Investing vs Lending: What is the difference?

Updated: Nov 12, 2021

To be clear, private lending in short-term real estate flips is lending, not investing. A person or business can make money by either lending or investing, or both. But only one of them can guarantee you a certain return on your money.


To Invest means to commit (money) in order to earn a financial return.


To Lend means to let out (money) for temporary use on condition of repayment with interest.


(Source: Webster's Dictionary)


While these two terms are very similar and often used interchangeably, there is a subtle but significant difference between them. When you invest, you are not guaranteed an exact return on your investment. For example, a stock broker cannot guarantee you a certain return on your stock investment.


But when a person or business lends money at a certain percentage rate, the borrower does guarantee the lender a certain amount of interest for the use of the lender's money.


Securities are regulated by the Security Exchange Commission (SEC)


The fact that an investment can not guarantee an exact amount of return on securities is the reason the Security & Exchange Commission (SEC) prohibits and investigates anyone who guarantees a return on security investments. It is a violation of federal and state law for anyone to guarantee a certain return on securities.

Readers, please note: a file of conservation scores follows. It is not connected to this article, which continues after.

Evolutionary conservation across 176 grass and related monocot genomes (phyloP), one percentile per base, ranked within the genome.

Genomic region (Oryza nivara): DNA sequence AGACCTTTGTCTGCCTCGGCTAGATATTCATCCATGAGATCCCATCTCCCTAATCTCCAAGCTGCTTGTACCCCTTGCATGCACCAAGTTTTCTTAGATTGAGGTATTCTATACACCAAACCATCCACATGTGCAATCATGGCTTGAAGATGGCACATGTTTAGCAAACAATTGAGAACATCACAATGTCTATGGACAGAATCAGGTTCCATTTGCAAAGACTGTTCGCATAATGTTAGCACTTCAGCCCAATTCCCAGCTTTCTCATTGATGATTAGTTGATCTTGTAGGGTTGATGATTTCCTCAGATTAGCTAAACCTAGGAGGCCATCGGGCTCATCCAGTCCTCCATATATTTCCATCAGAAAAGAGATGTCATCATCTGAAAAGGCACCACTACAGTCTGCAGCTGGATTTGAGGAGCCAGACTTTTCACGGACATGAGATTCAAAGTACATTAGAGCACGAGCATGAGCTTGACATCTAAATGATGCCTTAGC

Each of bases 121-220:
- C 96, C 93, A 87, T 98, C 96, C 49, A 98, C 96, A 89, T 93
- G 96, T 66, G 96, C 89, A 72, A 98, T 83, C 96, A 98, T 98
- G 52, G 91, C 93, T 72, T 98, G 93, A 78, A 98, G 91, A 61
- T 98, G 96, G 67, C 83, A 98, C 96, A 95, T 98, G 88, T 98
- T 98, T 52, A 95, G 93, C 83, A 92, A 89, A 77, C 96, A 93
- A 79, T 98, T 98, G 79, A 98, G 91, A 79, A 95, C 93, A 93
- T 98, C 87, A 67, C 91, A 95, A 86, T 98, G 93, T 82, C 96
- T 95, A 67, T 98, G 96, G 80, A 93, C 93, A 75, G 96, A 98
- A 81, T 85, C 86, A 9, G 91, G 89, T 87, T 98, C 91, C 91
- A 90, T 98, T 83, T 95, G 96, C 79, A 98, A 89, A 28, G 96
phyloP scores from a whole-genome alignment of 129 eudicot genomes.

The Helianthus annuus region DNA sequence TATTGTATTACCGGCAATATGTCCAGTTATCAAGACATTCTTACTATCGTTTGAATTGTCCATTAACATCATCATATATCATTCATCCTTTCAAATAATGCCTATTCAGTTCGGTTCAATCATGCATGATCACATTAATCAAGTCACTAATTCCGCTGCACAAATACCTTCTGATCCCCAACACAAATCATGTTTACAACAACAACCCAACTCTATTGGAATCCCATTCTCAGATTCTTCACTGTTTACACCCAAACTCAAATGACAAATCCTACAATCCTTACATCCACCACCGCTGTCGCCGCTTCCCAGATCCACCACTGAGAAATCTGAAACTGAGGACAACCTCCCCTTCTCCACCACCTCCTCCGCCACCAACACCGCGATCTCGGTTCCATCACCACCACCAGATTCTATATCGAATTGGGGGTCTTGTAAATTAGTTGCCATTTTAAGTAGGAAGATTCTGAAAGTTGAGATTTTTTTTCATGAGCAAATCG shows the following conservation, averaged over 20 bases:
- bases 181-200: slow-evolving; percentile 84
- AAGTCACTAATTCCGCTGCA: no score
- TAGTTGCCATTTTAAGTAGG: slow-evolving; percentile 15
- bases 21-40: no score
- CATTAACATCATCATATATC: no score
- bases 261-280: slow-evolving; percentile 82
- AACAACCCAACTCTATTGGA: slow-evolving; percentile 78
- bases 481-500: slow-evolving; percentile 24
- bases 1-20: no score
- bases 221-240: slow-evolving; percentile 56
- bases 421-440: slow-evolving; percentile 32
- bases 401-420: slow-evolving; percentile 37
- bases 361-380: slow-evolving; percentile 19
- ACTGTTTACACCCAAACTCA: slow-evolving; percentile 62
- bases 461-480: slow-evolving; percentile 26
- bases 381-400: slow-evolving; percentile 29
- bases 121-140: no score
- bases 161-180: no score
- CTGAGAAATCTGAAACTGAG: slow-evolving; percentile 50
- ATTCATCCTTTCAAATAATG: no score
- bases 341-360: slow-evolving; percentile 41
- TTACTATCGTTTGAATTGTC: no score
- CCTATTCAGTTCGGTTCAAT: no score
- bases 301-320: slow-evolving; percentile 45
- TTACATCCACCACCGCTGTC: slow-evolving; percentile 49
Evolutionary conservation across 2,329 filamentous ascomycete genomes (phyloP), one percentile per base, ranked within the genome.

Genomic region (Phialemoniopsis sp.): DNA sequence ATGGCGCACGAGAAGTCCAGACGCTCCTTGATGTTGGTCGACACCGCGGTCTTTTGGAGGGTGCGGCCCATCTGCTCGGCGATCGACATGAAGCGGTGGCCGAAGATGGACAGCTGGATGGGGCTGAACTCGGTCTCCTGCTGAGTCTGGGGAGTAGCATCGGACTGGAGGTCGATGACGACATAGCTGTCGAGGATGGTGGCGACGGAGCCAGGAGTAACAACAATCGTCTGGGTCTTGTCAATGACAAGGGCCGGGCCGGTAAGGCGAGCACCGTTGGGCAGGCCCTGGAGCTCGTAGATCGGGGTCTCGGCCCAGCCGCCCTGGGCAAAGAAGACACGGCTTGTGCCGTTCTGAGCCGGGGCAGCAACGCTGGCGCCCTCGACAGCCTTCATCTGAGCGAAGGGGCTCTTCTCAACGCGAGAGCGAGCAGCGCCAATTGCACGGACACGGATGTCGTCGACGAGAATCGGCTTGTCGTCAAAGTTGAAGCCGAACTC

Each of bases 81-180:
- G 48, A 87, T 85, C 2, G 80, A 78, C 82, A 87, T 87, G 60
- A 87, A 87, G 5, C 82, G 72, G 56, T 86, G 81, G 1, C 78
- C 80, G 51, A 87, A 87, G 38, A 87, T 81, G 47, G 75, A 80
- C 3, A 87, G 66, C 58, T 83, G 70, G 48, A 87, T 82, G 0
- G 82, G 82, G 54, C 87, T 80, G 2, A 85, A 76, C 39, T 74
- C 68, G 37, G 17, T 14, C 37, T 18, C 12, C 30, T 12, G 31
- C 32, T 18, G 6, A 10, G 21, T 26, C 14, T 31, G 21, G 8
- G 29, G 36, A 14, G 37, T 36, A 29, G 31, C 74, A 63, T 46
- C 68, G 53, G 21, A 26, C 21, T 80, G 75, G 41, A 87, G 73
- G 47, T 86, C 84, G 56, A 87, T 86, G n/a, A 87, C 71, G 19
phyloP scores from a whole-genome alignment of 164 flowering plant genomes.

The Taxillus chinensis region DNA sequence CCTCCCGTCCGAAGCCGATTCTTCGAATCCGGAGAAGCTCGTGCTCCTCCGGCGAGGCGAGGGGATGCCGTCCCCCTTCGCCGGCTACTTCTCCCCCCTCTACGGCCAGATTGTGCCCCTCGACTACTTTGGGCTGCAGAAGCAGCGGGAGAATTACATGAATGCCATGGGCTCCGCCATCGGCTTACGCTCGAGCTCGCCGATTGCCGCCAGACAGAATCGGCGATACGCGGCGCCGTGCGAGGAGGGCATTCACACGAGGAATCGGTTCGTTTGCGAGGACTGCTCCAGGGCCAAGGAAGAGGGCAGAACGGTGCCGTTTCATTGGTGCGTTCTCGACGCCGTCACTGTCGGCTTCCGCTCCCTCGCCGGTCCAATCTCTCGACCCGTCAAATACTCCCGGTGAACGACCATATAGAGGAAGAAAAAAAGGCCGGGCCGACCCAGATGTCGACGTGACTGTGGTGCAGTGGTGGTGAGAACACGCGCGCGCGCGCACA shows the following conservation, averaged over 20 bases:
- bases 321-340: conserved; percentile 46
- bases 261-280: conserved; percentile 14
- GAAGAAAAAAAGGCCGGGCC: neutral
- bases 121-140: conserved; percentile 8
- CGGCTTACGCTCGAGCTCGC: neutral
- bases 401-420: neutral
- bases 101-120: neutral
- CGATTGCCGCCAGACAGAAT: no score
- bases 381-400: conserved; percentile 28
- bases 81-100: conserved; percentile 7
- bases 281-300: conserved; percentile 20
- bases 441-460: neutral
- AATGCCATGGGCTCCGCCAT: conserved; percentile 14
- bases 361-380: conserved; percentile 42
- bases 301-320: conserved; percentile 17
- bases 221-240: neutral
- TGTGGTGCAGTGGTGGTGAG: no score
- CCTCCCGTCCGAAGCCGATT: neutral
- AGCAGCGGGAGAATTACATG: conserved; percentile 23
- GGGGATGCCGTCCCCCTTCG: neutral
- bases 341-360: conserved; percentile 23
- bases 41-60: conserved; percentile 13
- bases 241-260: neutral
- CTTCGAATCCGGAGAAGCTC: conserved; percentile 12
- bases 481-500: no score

Securities are broadly defined as financial instruments that hold value and can be traded between parties. In other words, it's a catch-all term for stocks, bonds, mutual funds, exchange-traded funds or other types of investments you can buy or sell. Source:Tim Stobierski of Northwestern Mutual, June 15, 2018.


Loans are note securities


It is well settled that loans are obligations that arise in a lending relationship, and are therefore not securities under federal and state securities laws. See Kirschner v. J.P. Morgan Chase N.A., et al., 17-cv-06334 (PGG) (S.D.N.Y. May 23, 2020).


Since loans are not considered securities, (and our loans are never sold or traded), the Security Exchange Commission regulations do not apply to private loans for short-term real estate fix-n-flips projects. Our developers can and do promise to pay our private lenders 12% APR for the use of our private lender's money.


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